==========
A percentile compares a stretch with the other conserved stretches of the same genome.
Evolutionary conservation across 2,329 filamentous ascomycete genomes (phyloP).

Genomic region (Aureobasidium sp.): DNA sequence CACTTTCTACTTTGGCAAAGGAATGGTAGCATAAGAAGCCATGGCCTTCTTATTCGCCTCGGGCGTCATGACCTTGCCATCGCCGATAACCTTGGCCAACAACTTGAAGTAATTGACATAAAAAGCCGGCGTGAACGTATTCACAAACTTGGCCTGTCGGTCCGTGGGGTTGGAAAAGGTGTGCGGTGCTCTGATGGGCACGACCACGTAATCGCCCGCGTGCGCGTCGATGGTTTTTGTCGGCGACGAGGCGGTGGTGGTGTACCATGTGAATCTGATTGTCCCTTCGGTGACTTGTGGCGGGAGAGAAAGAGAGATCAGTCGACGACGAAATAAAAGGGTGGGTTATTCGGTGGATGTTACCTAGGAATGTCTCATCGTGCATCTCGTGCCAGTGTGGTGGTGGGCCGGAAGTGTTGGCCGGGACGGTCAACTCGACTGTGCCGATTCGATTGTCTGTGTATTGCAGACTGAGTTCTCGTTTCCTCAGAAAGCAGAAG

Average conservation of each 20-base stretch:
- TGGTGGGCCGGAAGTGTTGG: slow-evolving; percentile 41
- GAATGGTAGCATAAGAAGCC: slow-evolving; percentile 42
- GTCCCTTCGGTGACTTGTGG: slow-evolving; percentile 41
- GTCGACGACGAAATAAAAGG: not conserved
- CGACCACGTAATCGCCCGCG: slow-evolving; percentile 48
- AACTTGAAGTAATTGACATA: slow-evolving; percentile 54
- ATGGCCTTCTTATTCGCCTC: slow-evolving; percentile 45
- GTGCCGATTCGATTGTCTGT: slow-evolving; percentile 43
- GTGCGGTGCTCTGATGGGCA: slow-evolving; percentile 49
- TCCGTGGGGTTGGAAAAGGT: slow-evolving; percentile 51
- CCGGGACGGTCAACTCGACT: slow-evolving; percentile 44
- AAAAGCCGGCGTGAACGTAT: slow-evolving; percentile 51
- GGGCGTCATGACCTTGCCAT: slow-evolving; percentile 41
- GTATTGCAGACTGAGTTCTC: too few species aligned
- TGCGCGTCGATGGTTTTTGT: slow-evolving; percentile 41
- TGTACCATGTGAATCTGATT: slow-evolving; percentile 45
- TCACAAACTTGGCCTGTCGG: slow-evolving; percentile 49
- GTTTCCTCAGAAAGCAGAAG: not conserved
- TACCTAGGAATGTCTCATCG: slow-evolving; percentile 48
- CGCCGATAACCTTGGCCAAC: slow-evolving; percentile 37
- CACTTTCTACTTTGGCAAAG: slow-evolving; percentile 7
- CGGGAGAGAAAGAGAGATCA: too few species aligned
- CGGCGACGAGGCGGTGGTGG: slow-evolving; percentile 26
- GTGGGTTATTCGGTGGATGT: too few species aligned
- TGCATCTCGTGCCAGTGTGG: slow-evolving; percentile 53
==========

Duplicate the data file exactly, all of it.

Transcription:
A percentile compares a stretch with the other conserved stretches of the same genome.
Evolutionary conservation across 2,329 filamentous ascomycete genomes (phyloP).

Genomic region (Aureobasidium sp.): DNA sequence CACTTTCTACTTTGGCAAAGGAATGGTAGCATAAGAAGCCATGGCCTTCTTATTCGCCTCGGGCGTCATGACCTTGCCATCGCCGATAACCTTGGCCAACAACTTGAAGTAATTGACATAAAAAGCCGGCGTGAACGTATTCACAAACTTGGCCTGTCGGTCCGTGGGGTTGGAAAAGGTGTGCGGTGCTCTGATGGGCACGACCACGTAATCGCCCGCGTGCGCGTCGATGGTTTTTGTCGGCGACGAGGCGGTGGTGGTGTACCATGTGAATCTGATTGTCCCTTCGGTGACTTGTGGCGGGAGAGAAAGAGAGATCAGTCGACGACGAAATAAAAGGGTGGGTTATTCGGTGGATGTTACCTAGGAATGTCTCATCGTGCATCTCGTGCCAGTGTGGTGGTGGGCCGGAAGTGTTGGCCGGGACGGTCAACTCGACTGTGCCGATTCGATTGTCTGTGTATTGCAGACTGAGTTCTCGTTTCCTCAGAAAGCAGAAG

Average conservation of each 20-base stretch:
- TGGTGGGCCGGAAGTGTTGG: slow-evolving; percentile 41
- GAATGGTAGCATAAGAAGCC: slow-evolving; percentile 42
- GTCCCTTCGGTGACTTGTGG: slow-evolving; percentile 41
- GTCGACGACGAAATAAAAGG: not conserved
- CGACCACGTAATCGCCCGCG: slow-evolving; percentile 48
- AACTTGAAGTAATTGACATA: slow-evolving; percentile 54
- ATGGCCTTCTTATTCGCCTC: slow-evolving; percentile 45
- GTGCCGATTCGATTGTCTGT: slow-evolving; percentile 43
- GTGCGGTGCTCTGATGGGCA: slow-evolving; percentile 49
- TCCGTGGGGTTGGAAAAGGT: slow-evolving; percentile 51
- CCGGGACGGTCAACTCGACT: slow-evolving; percentile 44
- AAAAGCCGGCGTGAACGTAT: slow-evolving; percentile 51
- GGGCGTCATGACCTTGCCAT: slow-evolving; percentile 41
- GTATTGCAGACTGAGTTCTC: too few species aligned
- TGCGCGTCGATGGTTTTTGT: slow-evolving; percentile 41
- TGTACCATGTGAATCTGATT: slow-evolving; percentile 45
- TCACAAACTTGGCCTGTCGG: slow-evolving; percentile 49
- GTTTCCTCAGAAAGCAGAAG: not conserved
- TACCTAGGAATGTCTCATCG: slow-evolving; percentile 48
- CGCCGATAACCTTGGCCAAC: slow-evolving; percentile 37
- CACTTTCTACTTTGGCAAAG: slow-evolving; percentile 7
- CGGGAGAGAAAGAGAGATCA: too few species aligned
- CGGCGACGAGGCGGTGGTGG: slow-evolving; percentile 26
- GTGGGTTATTCGGTGGATGT: too few species aligned
- TGCATCTCGTGCCAGTGTGG: slow-evolving; percentile 53